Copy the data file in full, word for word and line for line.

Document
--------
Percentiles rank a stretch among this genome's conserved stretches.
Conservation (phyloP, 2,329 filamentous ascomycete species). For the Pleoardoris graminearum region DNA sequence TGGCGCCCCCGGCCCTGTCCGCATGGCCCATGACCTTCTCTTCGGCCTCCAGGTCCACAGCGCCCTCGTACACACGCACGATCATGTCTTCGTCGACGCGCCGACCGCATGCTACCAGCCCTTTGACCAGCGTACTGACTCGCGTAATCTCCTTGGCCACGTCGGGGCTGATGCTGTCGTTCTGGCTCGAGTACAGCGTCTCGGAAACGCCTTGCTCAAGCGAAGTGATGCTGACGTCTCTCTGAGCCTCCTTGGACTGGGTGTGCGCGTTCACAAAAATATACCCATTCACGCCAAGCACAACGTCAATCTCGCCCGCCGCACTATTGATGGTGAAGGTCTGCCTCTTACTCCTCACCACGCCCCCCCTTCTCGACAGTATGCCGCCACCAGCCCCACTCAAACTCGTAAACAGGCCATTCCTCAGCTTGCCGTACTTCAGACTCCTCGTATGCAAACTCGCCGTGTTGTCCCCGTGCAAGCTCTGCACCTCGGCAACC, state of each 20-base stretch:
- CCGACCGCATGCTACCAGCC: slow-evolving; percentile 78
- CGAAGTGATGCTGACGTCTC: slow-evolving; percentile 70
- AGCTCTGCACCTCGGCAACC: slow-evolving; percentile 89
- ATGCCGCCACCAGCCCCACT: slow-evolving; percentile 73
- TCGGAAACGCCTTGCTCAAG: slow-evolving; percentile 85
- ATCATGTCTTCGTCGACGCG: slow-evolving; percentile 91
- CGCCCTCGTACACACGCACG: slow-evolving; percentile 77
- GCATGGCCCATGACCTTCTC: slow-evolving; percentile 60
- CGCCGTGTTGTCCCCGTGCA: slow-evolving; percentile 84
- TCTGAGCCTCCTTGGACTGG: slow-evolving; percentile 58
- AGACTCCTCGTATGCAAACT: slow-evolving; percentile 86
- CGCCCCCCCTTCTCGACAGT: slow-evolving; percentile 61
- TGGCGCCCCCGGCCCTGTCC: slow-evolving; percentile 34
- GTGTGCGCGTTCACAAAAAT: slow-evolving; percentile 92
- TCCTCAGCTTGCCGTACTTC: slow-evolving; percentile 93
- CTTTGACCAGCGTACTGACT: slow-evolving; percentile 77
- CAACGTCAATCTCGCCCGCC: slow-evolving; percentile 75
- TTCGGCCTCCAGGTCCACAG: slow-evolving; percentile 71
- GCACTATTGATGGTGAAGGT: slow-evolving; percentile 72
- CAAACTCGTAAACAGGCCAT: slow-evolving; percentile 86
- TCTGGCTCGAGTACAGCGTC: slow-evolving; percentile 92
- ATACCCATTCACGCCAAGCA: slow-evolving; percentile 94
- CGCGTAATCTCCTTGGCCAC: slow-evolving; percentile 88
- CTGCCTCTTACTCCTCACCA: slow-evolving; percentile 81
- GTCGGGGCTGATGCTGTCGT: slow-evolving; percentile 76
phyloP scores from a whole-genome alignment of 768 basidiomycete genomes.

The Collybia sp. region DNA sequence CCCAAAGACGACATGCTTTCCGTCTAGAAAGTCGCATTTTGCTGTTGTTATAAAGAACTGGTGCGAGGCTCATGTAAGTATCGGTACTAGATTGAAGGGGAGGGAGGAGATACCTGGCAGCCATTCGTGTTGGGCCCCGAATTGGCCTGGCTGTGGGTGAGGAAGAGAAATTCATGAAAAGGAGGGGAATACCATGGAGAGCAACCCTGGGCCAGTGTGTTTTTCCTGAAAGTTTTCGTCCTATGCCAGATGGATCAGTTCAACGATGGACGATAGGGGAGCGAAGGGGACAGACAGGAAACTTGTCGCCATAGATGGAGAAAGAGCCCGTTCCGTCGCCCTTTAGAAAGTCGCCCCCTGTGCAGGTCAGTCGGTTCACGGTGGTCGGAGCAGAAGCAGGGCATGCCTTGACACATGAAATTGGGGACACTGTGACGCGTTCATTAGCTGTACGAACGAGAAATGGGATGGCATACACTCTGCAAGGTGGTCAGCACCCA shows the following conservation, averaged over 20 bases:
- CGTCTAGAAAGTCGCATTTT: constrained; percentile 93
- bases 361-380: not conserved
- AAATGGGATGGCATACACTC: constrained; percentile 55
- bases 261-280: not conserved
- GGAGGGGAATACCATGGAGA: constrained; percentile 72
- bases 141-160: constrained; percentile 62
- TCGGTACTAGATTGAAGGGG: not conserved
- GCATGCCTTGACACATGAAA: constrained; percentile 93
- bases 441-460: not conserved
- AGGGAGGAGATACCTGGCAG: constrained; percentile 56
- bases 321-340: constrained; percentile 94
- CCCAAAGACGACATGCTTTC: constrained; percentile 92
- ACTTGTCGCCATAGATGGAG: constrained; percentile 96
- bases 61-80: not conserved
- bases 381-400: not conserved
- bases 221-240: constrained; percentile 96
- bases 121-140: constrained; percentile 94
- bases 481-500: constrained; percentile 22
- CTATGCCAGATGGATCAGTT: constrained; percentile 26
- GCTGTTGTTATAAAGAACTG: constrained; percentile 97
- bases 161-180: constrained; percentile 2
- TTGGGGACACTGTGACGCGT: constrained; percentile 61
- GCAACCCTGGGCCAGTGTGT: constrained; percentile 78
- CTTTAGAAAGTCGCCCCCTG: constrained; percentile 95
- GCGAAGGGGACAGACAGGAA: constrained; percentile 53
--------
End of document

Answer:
Percentiles rank a stretch among this genome's conserved stretches.
Conservation (phyloP, 2,329 filamentous ascomycete species). For the Pleoardoris graminearum region DNA sequence TGGCGCCCCCGGCCCTGTCCGCATGGCCCATGACCTTCTCTTCGGCCTCCAGGTCCACAGCGCCCTCGTACACACGCACGATCATGTCTTCGTCGACGCGCCGACCGCATGCTACCAGCCCTTTGACCAGCGTACTGACTCGCGTAATCTCCTTGGCCACGTCGGGGCTGATGCTGTCGTTCTGGCTCGAGTACAGCGTCTCGGAAACGCCTTGCTCAAGCGAAGTGATGCTGACGTCTCTCTGAGCCTCCTTGGACTGGGTGTGCGCGTTCACAAAAATATACCCATTCACGCCAAGCACAACGTCAATCTCGCCCGCCGCACTATTGATGGTGAAGGTCTGCCTCTTACTCCTCACCACGCCCCCCCTTCTCGACAGTATGCCGCCACCAGCCCCACTCAAACTCGTAAACAGGCCATTCCTCAGCTTGCCGTACTTCAGACTCCTCGTATGCAAACTCGCCGTGTTGTCCCCGTGCAAGCTCTGCACCTCGGCAACC, state of each 20-base stretch:
- CCGACCGCATGCTACCAGCC: slow-evolving; percentile 78
- CGAAGTGATGCTGACGTCTC: slow-evolving; percentile 70
- AGCTCTGCACCTCGGCAACC: slow-evolving; percentile 89
- ATGCCGCCACCAGCCCCACT: slow-evolving; percentile 73
- TCGGAAACGCCTTGCTCAAG: slow-evolving; percentile 85
- ATCATGTCTTCGTCGACGCG: slow-evolving; percentile 91
- CGCCCTCGTACACACGCACG: slow-evolving; percentile 77
- GCATGGCCCATGACCTTCTC: slow-evolving; percentile 60
- CGCCGTGTTGTCCCCGTGCA: slow-evolving; percentile 84
- TCTGAGCCTCCTTGGACTGG: slow-evolving; percentile 58
- AGACTCCTCGTATGCAAACT: slow-evolving; percentile 86
- CGCCCCCCCTTCTCGACAGT: slow-evolving; percentile 61
- TGGCGCCCCCGGCCCTGTCC: slow-evolving; percentile 34
- GTGTGCGCGTTCACAAAAAT: slow-evolving; percentile 92
- TCCTCAGCTTGCCGTACTTC: slow-evolving; percentile 93
- CTTTGACCAGCGTACTGACT: slow-evolving; percentile 77
- CAACGTCAATCTCGCCCGCC: slow-evolving; percentile 75
- TTCGGCCTCCAGGTCCACAG: slow-evolving; percentile 71
- GCACTATTGATGGTGAAGGT: slow-evolving; percentile 72
- CAAACTCGTAAACAGGCCAT: slow-evolving; percentile 86
- TCTGGCTCGAGTACAGCGTC: slow-evolving; percentile 92
- ATACCCATTCACGCCAAGCA: slow-evolving; percentile 94
- CGCGTAATCTCCTTGGCCAC: slow-evolving; percentile 88
- CTGCCTCTTACTCCTCACCA: slow-evolving; percentile 81
- GTCGGGGCTGATGCTGTCGT: slow-evolving; percentile 76
phyloP scores from a whole-genome alignment of 768 basidiomycete genomes.

The Collybia sp. region DNA sequence CCCAAAGACGACATGCTTTCCGTCTAGAAAGTCGCATTTTGCTGTTGTTATAAAGAACTGGTGCGAGGCTCATGTAAGTATCGGTACTAGATTGAAGGGGAGGGAGGAGATACCTGGCAGCCATTCGTGTTGGGCCCCGAATTGGCCTGGCTGTGGGTGAGGAAGAGAAATTCATGAAAAGGAGGGGAATACCATGGAGAGCAACCCTGGGCCAGTGTGTTTTTCCTGAAAGTTTTCGTCCTATGCCAGATGGATCAGTTCAACGATGGACGATAGGGGAGCGAAGGGGACAGACAGGAAACTTGTCGCCATAGATGGAGAAAGAGCCCGTTCCGTCGCCCTTTAGAAAGTCGCCCCCTGTGCAGGTCAGTCGGTTCACGGTGGTCGGAGCAGAAGCAGGGCATGCCTTGACACATGAAATTGGGGACACTGTGACGCGTTCATTAGCTGTACGAACGAGAAATGGGATGGCATACACTCTGCAAGGTGGTCAGCACCCA shows the following conservation, averaged over 20 bases:
- CGTCTAGAAAGTCGCATTTT: constrained; percentile 93
- bases 361-380: not conserved
- AAATGGGATGGCATACACTC: constrained; percentile 55
- bases 261-280: not conserved
- GGAGGGGAATACCATGGAGA: constrained; percentile 72
- bases 141-160: constrained; percentile 62
- TCGGTACTAGATTGAAGGGG: not conserved
- GCATGCCTTGACACATGAAA: constrained; percentile 93
- bases 441-460: not conserved
- AGGGAGGAGATACCTGGCAG: constrained; percentile 56
- bases 321-340: constrained; percentile 94
- CCCAAAGACGACATGCTTTC: constrained; percentile 92
- ACTTGTCGCCATAGATGGAG: constrained; percentile 96
- bases 61-80: not conserved
- bases 381-400: not conserved
- bases 221-240: constrained; percentile 96
- bases 121-140: constrained; percentile 94
- bases 481-500: constrained; percentile 22
- CTATGCCAGATGGATCAGTT: constrained; percentile 26
- GCTGTTGTTATAAAGAACTG: constrained; percentile 97
- bases 161-180: constrained; percentile 2
- TTGGGGACACTGTGACGCGT: constrained; percentile 61
- GCAACCCTGGGCCAGTGTGT: constrained; percentile 78
- CTTTAGAAAGTCGCCCCCTG: constrained; percentile 95
- GCGAAGGGGACAGACAGGAA: constrained; percentile 53